2. Patriots getting bigger, better: The New England Patriots did it again, signing their second physical, press-corner in a span of 24 hours. This time, it was Brandon Browner, who is 6-foot-4, 220 pounds. On Thursday, it was Darrelle Revis. Maybe you've heard of him. The Jets' top divisional rival is copying the Super Bowl champion Seattle Seahawks, acquiring nice-sized, man-to-man corners that can disrupt wide receivers at the line of scrimmage. The Jets added a big receiver, Eric Decker (6-3), but the knock on him is that he struggles against physical corners. Clearly, the Jets have to keep up with the Joneses -- or, in this case, the Belichicks. They need a dynamic weapon on offense to offset the Patriots' improving pass defense.
3. A tight (end) budget: Brandon Pettigrew, on the Jets' radar, ended up re-signing with the Detroit Lions -- four years, $16 million, including $8 million guaranteed. That's crazy money for a 45-catch, 450-yard tight end. The Jets were right to bail out of that situation. Coincidentally, GM John Idzik was in Lubbock, Texas, attending the Texas Tech pro day. He was there to scout pass-catching tight end Jace Amaro, who reportedly ran a 4.68 in the 40. Amaro is projected as a late first-, early-second round pick.
Two of the four veteran quarterbacks the Oakland Raiders plan to target in free agency are not yet free agents, although that is expected to change soon.
Schaub and Sanchez are expected to be cut by their respective teams soon.
The Raiders currently have three quarterbacks on their roster in Terrelle Pryor, Matt McGloin and Trent Edwards. Coach Dennis Allen said he was not sure whether the team's quarterback of the future is in the locker room at this time.
The question is, did they upgrade the position? They're comparable players, according to one AFC personnel executive. Howard had supporters within the Jets' organization, but general manager John Idzik made the call on this one. He spent three seasons with Giacomini in Seattle (2010-12), so he knows the player. If Giacomini flops, it's on Idzik.
One interesting note: Howard has $7.9 million in fully guaranteed money (at the time of signing), not a whole lot more than Giacomini. Clearly, the Jets saw little or no difference between the players. You want to keep players like Howard in your program -- relatively young and ascending -- but Idzik obviously has a comfort level with Giacomini.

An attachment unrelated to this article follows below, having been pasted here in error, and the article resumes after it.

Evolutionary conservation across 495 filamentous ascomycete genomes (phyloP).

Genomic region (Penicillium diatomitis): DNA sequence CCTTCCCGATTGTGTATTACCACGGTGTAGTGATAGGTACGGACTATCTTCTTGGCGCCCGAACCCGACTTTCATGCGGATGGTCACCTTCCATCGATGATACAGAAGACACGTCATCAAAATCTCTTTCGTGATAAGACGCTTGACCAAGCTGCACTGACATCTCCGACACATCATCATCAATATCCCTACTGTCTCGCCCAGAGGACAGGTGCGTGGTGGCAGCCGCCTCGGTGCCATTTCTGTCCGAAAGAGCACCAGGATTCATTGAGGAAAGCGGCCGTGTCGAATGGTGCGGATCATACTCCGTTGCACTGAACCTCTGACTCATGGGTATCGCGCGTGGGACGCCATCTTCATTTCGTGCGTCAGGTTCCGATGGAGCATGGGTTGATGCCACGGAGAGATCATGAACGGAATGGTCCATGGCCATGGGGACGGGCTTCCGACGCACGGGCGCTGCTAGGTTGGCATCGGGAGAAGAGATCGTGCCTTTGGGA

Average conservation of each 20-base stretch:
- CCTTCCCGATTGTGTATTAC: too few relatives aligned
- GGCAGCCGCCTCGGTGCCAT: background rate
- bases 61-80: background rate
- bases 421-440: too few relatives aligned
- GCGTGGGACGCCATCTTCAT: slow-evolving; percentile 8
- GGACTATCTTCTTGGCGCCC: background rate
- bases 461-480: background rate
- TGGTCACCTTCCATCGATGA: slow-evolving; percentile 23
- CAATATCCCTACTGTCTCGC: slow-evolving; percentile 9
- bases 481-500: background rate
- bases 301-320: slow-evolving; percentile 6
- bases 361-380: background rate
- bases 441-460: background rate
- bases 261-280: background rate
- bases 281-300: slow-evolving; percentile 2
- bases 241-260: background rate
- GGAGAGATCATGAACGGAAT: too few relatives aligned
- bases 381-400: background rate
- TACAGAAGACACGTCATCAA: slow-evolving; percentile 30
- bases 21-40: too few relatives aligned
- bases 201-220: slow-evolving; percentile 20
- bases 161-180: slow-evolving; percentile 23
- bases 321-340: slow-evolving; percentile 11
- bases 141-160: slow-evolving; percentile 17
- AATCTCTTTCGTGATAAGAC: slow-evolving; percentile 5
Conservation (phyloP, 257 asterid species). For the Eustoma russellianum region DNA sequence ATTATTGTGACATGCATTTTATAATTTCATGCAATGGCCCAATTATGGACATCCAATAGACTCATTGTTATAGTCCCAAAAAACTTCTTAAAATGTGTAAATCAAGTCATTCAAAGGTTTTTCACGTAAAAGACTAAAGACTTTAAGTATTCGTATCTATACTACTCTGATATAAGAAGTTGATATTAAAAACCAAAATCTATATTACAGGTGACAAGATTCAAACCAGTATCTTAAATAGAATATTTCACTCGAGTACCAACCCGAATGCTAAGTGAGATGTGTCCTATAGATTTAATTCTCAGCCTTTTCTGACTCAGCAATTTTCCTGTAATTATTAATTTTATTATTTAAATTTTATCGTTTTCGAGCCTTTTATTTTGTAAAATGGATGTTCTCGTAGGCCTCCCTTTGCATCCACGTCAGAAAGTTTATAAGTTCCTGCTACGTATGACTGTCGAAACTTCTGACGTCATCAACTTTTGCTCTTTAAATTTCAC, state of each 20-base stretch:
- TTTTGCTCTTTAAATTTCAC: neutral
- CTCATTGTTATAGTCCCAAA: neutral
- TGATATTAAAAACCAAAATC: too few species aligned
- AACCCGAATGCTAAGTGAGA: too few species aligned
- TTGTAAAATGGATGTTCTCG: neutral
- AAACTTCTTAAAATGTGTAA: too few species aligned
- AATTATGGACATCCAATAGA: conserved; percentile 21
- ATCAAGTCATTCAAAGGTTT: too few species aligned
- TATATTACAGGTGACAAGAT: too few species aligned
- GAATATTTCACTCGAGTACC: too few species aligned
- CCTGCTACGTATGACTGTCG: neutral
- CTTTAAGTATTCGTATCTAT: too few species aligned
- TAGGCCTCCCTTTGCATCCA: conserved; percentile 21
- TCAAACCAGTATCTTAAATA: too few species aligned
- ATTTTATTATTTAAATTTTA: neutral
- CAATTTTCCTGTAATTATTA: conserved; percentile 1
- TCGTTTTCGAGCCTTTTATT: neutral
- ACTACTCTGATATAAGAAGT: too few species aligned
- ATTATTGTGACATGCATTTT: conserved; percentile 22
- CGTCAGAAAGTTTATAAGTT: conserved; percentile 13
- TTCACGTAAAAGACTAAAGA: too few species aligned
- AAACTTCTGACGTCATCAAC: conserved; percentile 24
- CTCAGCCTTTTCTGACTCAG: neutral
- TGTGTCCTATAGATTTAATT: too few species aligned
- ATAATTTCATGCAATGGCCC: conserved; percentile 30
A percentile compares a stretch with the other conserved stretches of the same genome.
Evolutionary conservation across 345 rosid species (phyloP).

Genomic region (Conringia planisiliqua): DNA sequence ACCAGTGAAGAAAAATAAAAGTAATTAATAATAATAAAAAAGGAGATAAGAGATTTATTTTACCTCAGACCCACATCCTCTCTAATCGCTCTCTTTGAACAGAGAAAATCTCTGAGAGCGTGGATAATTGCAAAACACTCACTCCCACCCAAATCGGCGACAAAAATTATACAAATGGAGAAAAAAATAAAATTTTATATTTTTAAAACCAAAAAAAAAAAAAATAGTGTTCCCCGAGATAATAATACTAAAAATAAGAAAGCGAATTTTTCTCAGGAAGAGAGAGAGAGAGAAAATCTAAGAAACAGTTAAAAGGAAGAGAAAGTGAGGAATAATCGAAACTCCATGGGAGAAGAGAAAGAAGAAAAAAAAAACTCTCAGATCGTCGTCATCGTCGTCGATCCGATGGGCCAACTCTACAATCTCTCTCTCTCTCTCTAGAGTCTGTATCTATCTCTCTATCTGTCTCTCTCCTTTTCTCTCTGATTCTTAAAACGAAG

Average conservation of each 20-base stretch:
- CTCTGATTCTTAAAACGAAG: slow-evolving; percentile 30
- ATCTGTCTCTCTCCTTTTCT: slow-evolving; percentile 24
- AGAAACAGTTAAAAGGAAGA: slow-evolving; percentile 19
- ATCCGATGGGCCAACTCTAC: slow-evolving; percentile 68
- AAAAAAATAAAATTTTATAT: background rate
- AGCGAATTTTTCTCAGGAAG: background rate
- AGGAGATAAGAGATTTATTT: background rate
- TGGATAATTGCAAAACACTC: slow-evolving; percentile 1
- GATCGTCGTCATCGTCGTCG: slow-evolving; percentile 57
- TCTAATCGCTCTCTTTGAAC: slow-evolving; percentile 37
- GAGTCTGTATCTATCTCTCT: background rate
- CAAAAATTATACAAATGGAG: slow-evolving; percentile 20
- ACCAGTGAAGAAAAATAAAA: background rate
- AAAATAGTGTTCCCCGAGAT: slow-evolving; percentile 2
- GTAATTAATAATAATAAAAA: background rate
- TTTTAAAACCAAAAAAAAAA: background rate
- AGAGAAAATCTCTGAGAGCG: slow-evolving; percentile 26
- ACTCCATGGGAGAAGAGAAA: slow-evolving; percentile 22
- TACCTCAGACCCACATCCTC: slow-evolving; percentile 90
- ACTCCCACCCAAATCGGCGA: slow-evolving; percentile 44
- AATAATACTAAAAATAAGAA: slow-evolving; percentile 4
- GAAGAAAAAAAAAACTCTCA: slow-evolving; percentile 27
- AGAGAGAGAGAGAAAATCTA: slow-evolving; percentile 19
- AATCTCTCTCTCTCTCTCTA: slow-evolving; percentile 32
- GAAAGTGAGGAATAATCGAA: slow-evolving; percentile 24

A breakdown of the contract:
Cap charge: $2.625 million
Signing bonus: $2.5 million
Roster bonus: $1.0 million (fifth day of league year)
Base salary: $1.0 million (full guaranteed)
Cap charge: $5.125 million
Base salary: $4.5 million ($2.5 million guaranteed)
Cap charge: $5.125 million
Base salary: $4.5 million
Cap charge: $5.125 million
Base salary: $4.5 million
The cornerback market is dwindling, so this might be the Jets' best option. Rodgers-Cromartie is coming off a good season -- his only season -- with the Denver Broncos, but some are concerned about his motivation. He talked about retirement only two months ago (he backed off), but the topic is sure to come up when he sits down with Jets officials. He reportedly turned down a six-year, $54 million contract from the Broncos, prompting them to turn their attention to Aqib Talib.
Rodgers-Cromartie was a first-round pick of the Arizona Cardinals in 2008. He was traded to the Philadelphia Eagles in 2011 and had two mediocre seasons before landing with the Broncos.
"It’ll defintely be fun after we win that game," he said. "I’ll tell my friends and family that are all Patriots fans to go kick some rocks after we win."
Giacomini signed a four-year, $18 million contract to replace Austin Howard, who bolted for the Oakland Raiders. Giacomini said his relationship with general manager John Idzik was one of the main reasons he signed. Giacomini came from the Seattle Seahawks, Idzik's previous team. Idzik was in charge of contracts for the Seahawks, and there was a lot of paperwork with Giacomini because he bounced up and down between the practice squad and the 53-man roster in 2010. That's how they got to know each other.
Some scouts say Giacomini is a better pass protector than Howard, but a notch below him as a run-blocker.
"I like to play pretty physical," Giacomini said. "I know that's the mentality they have there. I'm just going to try to play my role and get better every single play. I'm going to try to play with a little bit of nastiness I have in me. I'd play like an offensive lineman should play."
No doubt, Decker will score points among the locals for his "under-rated" comment; the hard part will be convincing them the state's newest millionaire isn't over-rated.
Even though he's ninth in the NFL in receiving yards over the last two seasons (2,352), Decker arrives with a stigma. Fair or not, the perception of him is that he's a product of Peyton Manning's brilliance. Any receiver can put up gaudy numbers in a Manning-orchestrated system, right? Obviously, Decker doesn't feel that way.
"Did he help? Of course he helped, he's a future Hall of Famer," Decker said. "But I also think I'm a good football player, and I think my skill set is an asset that can help the team win football games. That's why I'm here in New York."
You can look at it the other way, too: Before Manning arrived in 2012, Decker managed 44 receptions and nine touchdowns with scatter-armed Tim Tebow at quarerback. So there's that.